My rambling is basically to say that even without the genes, the kids could have a chance of developing celiac disease. Without knowing the genetics, first degree relatives od celiacs have about a 10% chance of developing celiac disease. If your kids do continue to eat gluten, they should be retested every couple of years as celiac disease can develop, or finally reveal it's presence, at any time of of life. If your kids have symptoms, and test negative, you may want to make them gluten-free for 6 months to see if they improve. It could be non-celiac gluten intolerance (NCGI), or it could be celiac disease - those tests aren't perfect.

 

My three kids were tested and were all negative but two of them had some symptoms (nothing severe). I made the family gluten-free (gluten is not nutritionally required - it's a food of convenience now a days) and their health improved. Just something to consider.

 

Best wishes.

Share this post


Link to post
Share on other sites

My son had the genetic test and was found to have a "low probability" . . . this led the doctor to conclude that he DID NOT have celiac disease (no classic symptoms, target size/weight, positive and negative blood test results)   His doctor could not explain the positive blood tests.  Said it might be a "lab error."   By that time, I had tested positive for Celiac too, so we found a new doctor.  He had an endoscopy and was found to have extensive damage.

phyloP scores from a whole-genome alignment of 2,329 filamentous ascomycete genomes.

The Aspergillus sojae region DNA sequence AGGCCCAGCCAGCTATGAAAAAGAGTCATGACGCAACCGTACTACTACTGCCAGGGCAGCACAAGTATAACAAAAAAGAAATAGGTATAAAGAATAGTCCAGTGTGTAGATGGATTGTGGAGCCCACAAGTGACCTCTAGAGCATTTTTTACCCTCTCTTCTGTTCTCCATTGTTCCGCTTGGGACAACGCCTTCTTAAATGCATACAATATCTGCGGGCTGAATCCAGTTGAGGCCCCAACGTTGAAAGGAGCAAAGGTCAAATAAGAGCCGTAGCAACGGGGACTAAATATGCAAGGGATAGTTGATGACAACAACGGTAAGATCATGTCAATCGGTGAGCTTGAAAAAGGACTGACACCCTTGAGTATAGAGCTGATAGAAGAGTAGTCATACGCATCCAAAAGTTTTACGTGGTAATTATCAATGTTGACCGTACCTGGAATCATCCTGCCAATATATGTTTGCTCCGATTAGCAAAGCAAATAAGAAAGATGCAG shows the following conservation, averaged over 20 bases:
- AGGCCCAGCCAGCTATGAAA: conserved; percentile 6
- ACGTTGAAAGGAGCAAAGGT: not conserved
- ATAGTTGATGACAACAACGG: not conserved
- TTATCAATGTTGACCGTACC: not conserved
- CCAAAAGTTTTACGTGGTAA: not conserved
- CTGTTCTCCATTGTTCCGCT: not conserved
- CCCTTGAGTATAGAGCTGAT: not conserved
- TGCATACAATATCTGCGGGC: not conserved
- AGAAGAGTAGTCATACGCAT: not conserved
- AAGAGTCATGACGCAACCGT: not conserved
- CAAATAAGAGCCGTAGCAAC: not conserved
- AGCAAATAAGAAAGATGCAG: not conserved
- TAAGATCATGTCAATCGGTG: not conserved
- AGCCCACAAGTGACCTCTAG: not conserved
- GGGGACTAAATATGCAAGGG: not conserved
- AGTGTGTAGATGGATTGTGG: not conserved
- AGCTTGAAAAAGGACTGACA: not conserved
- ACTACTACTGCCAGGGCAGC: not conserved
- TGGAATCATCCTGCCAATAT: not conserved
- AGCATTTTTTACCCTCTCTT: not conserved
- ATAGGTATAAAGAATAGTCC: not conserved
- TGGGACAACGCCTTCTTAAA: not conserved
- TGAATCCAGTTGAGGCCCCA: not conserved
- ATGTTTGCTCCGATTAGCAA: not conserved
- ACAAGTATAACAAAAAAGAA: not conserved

So this is a case where he DIDN'T have the genes, but DID have celiac.  His new doctor (at the Celiac clinic at Children's Hospital Boston) doesn't even do the genetic tests because it doesn't really tell you anything.  You may or may not develop celiac if you have the genes, you may or may not develop celiac if you don't have the genes.  Waste of time and money and potentially misleading.

  • Upvote 1

Share this post


Link to post
Share on other sites

Create an account or sign in to comment

You need to be a member in order to leave a comment

Create an account

Sign up for a new account in our community. It's easy!

Register a new account

Sign in

Already have an account? Sign in here.

Sign In Now

0

  • Forum Statistics

    • Total Topics
      108,404
    • Total Posts
      941,105
  • Member Statistics

    • Total Members
      66,429
    • Most Online
      3,093

    Newest Member
    Jb_rivera
    Joined
  • Popular Now

  • Topics

  • Posts

    • The distillation process does prevent the gluten protein from passing through the filtration process.  However for people who are gluten intolerant like I am, the cross contamination that occurs prior to distillation is still present after distillation.  Therefore while the protein molecule isn't present, the distilled liquid is cross contaminated by containing the gluten protein molecule prior to the distillation process.  I get very ill from any distilled alcohol that contained gluten prior to be being distilled.  For those of you that are gluten intolerant, please be exceptionally careful. Extracts are another thing to stay away from for the same reason.  We have to make our own.  It's a long process but worth not getting sick.